Saudi Arabia faces a problem. The G20 nation and de facto head of OPEC relies almost solely on oil to power an economy that has swelled five-fold in size since 1998. With oil prices in a rut and no one certain when they will recover, the country needs to diversify its economy. That need is driving Saudi royalty to approach American companies in the hopes of attracting foreign direct investment in a way that the country has not in the past.
Saudi Arabia, for all of its wealth, is essentially still an emerging economy. The country has an enormous oil industry, which accounts for 80 percent of budget revenues, 45 percent of GDP, and 90 percent of export earnings. The oil industry is critically reliant on thousands of foreign workers for the know-how to run its operations, and domestic workers are not well trained for many technical fields. Given all this, it is not a surprise that the country’s leaders want to diversify, but with the government strongly controlling the economy, it’s not clear how western European and U.S. companies are going to feel about making big investments.
Part of the problem for the western companies is that government ownership of companies within the Kingdom is strong and foreigners cannot own many companies in their entirety. Ownership restrictions that force western companies to partner with locals are not going to be popular with western investors as such restrictions hinder operational oversight and reduce profits. In addition, Saudi Arabia has corruption issues to overcome.
All of this may be starting change though. For instance, the Kingdom recently announced that foreign investors will now be allowed to own 100 percent of businesses in certain industries like retail and wholesale goods. That type of reform is critical. Foreign ownership restrictions are not uncommon and many other countries have them. This has not stopped substantial foreign direct investment in India and China. But the difference is that India and China have enormous populations that are rapidly moving from the bottom of the economic classes to the middle. As they do so, western companies are very eager to access huge new emerging markets. For population-light Saudi Arabia, there is no such built-in advantage. Related: Is A Coal Price Recovery Near?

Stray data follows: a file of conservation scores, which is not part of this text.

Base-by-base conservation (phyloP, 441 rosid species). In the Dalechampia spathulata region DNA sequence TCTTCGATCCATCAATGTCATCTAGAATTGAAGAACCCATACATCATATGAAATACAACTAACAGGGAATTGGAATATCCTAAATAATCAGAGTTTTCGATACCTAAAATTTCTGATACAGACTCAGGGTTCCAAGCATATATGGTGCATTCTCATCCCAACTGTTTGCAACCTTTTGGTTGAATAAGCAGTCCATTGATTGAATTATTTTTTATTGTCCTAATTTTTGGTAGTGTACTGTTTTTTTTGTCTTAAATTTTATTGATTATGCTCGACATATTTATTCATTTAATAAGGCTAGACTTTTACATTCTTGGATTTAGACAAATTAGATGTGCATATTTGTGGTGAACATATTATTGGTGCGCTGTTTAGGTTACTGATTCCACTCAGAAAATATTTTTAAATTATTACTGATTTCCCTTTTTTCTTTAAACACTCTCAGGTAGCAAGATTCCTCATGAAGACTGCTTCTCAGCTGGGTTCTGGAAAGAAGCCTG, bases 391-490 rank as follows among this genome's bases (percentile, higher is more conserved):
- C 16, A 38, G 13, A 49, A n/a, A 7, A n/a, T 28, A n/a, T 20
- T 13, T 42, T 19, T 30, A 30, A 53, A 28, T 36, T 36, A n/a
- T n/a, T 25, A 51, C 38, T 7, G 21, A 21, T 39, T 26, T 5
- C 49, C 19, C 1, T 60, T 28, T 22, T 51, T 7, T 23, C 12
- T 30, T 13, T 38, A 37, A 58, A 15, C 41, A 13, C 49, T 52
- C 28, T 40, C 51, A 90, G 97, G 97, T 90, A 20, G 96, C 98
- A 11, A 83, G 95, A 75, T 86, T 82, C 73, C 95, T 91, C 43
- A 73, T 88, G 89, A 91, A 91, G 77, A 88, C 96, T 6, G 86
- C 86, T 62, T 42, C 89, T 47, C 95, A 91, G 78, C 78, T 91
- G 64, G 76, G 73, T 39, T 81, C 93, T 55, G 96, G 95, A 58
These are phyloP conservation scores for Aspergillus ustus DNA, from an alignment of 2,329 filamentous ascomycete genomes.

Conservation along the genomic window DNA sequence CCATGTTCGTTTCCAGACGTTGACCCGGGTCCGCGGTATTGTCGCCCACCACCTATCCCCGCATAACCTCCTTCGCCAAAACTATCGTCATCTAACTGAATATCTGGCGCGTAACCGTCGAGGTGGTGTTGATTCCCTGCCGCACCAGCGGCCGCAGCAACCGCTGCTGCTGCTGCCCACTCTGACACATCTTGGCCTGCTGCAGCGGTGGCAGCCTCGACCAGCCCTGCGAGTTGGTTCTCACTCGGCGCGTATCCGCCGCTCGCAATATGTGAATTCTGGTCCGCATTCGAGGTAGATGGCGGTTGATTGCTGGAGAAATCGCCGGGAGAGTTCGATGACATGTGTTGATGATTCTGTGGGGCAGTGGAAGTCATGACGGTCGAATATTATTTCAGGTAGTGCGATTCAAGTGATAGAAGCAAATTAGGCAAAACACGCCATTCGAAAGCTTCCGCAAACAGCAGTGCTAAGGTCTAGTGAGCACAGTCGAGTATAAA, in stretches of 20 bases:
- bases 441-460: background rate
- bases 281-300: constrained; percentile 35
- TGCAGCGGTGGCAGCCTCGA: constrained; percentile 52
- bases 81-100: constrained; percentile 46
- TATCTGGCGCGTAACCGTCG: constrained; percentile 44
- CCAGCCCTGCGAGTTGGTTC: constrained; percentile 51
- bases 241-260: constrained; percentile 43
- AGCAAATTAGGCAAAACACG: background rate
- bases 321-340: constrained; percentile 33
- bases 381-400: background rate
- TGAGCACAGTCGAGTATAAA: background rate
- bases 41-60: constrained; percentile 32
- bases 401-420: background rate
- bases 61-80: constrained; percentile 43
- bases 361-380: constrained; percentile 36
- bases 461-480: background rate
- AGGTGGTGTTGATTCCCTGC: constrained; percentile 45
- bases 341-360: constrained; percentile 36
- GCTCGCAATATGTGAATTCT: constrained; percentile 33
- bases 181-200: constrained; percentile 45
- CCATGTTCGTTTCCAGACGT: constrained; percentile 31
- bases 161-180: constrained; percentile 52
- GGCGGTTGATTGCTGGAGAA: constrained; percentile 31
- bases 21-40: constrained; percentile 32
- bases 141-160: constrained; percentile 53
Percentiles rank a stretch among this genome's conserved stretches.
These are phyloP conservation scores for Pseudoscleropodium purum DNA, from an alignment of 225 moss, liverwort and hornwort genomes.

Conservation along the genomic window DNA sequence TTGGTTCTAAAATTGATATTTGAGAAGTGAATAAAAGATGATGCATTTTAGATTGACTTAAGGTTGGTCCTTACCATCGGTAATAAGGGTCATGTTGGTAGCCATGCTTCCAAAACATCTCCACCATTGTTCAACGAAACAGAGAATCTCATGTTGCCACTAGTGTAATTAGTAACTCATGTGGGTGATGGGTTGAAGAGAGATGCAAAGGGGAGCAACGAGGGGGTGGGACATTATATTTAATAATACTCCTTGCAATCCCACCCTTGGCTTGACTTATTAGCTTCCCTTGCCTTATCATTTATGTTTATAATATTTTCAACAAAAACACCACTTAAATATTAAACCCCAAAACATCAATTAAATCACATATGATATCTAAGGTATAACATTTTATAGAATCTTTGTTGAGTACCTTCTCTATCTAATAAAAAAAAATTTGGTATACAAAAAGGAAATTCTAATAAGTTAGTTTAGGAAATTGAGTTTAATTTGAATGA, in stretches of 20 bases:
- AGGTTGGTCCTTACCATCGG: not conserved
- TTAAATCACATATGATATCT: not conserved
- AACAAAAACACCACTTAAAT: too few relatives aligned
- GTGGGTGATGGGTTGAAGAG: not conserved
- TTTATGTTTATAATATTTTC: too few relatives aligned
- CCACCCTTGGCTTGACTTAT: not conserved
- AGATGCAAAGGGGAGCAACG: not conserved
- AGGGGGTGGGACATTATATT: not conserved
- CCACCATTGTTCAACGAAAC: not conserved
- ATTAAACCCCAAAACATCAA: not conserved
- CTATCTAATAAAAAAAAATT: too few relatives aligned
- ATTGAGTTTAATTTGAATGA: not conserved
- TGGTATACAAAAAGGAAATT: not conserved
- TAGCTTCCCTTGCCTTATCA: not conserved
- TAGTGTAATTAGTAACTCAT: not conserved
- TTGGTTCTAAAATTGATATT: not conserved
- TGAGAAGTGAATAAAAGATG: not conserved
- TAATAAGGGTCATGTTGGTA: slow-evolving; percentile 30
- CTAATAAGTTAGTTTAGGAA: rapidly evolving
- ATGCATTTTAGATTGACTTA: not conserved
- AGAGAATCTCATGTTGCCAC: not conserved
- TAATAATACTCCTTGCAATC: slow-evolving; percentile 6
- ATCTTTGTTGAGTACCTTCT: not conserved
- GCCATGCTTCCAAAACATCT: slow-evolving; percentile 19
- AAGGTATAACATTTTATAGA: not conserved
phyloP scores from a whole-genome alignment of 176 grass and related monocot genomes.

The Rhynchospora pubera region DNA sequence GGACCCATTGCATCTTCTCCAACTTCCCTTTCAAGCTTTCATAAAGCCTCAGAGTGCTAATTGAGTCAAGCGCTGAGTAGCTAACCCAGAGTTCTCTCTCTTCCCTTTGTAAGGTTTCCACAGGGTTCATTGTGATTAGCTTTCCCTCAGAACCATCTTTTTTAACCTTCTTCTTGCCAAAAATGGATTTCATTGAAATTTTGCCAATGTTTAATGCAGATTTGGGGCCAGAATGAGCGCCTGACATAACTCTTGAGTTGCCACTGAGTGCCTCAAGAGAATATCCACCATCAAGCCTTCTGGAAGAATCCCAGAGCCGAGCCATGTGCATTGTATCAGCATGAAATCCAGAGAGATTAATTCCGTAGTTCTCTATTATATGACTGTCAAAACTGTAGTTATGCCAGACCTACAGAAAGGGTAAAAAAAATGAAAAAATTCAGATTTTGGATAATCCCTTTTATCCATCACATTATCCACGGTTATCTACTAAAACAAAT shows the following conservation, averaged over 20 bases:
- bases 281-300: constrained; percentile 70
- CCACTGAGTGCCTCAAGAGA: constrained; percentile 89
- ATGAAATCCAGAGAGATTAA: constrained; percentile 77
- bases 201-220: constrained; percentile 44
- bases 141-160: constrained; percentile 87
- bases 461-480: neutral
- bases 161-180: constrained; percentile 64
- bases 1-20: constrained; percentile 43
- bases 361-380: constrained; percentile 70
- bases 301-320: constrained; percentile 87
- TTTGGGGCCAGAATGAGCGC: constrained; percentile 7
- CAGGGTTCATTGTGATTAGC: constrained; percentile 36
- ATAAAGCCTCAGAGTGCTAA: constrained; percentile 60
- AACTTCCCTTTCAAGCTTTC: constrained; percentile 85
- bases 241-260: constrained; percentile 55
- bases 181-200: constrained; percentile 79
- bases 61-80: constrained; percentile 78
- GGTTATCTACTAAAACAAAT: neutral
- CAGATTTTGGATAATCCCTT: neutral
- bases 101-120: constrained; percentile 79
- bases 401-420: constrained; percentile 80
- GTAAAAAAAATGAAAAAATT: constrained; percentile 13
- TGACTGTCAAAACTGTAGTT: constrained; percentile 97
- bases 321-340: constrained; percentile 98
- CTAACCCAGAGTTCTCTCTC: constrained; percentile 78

That fact must be obvious to Saudi royalty who seem eager to roll out the red carpet for western investors and companies with initiatives like the new Saudi Aramco projects in distribution and support services that will be open to foreign participation. In addition, with sanctions starting to ease on Iran, and it becoming increasingly clear that Iran will not be forced to give up its nuclear ambitions, Saudi Arabia needs to beef up its defensive capabilities. That means turning to U.S. defense contractors like Raytheon and Lockheed Martin. Related: For Canadian Oil Sands It’s Adapt Or Die
Between these oil and non-oil projects and relaxed rules on investor ownership in retail and wholesale industries, there are new opportunities emerging for many U.S. firms. Companies like Fluor and Chicago Bridge and Iron may be able to work with Saudi Aramco, while retailers from Apple and Best Buy to Home Depot and Walgreen’s can now access a new market. Saudi Arabia may not be the size of China, but it is a wealthy country and that level of income will play well with retailers interested in accessing an upscale clientele. Even U.S. banks could find new opportunities in the country with firms like Citi having the most experience in operating overseas.
Overall, in a global economy sorely short on cheer for investors right now, Saudi Arabia’s economic reforms are a welcome sign.
By Michael McDonald of Oilprice.com
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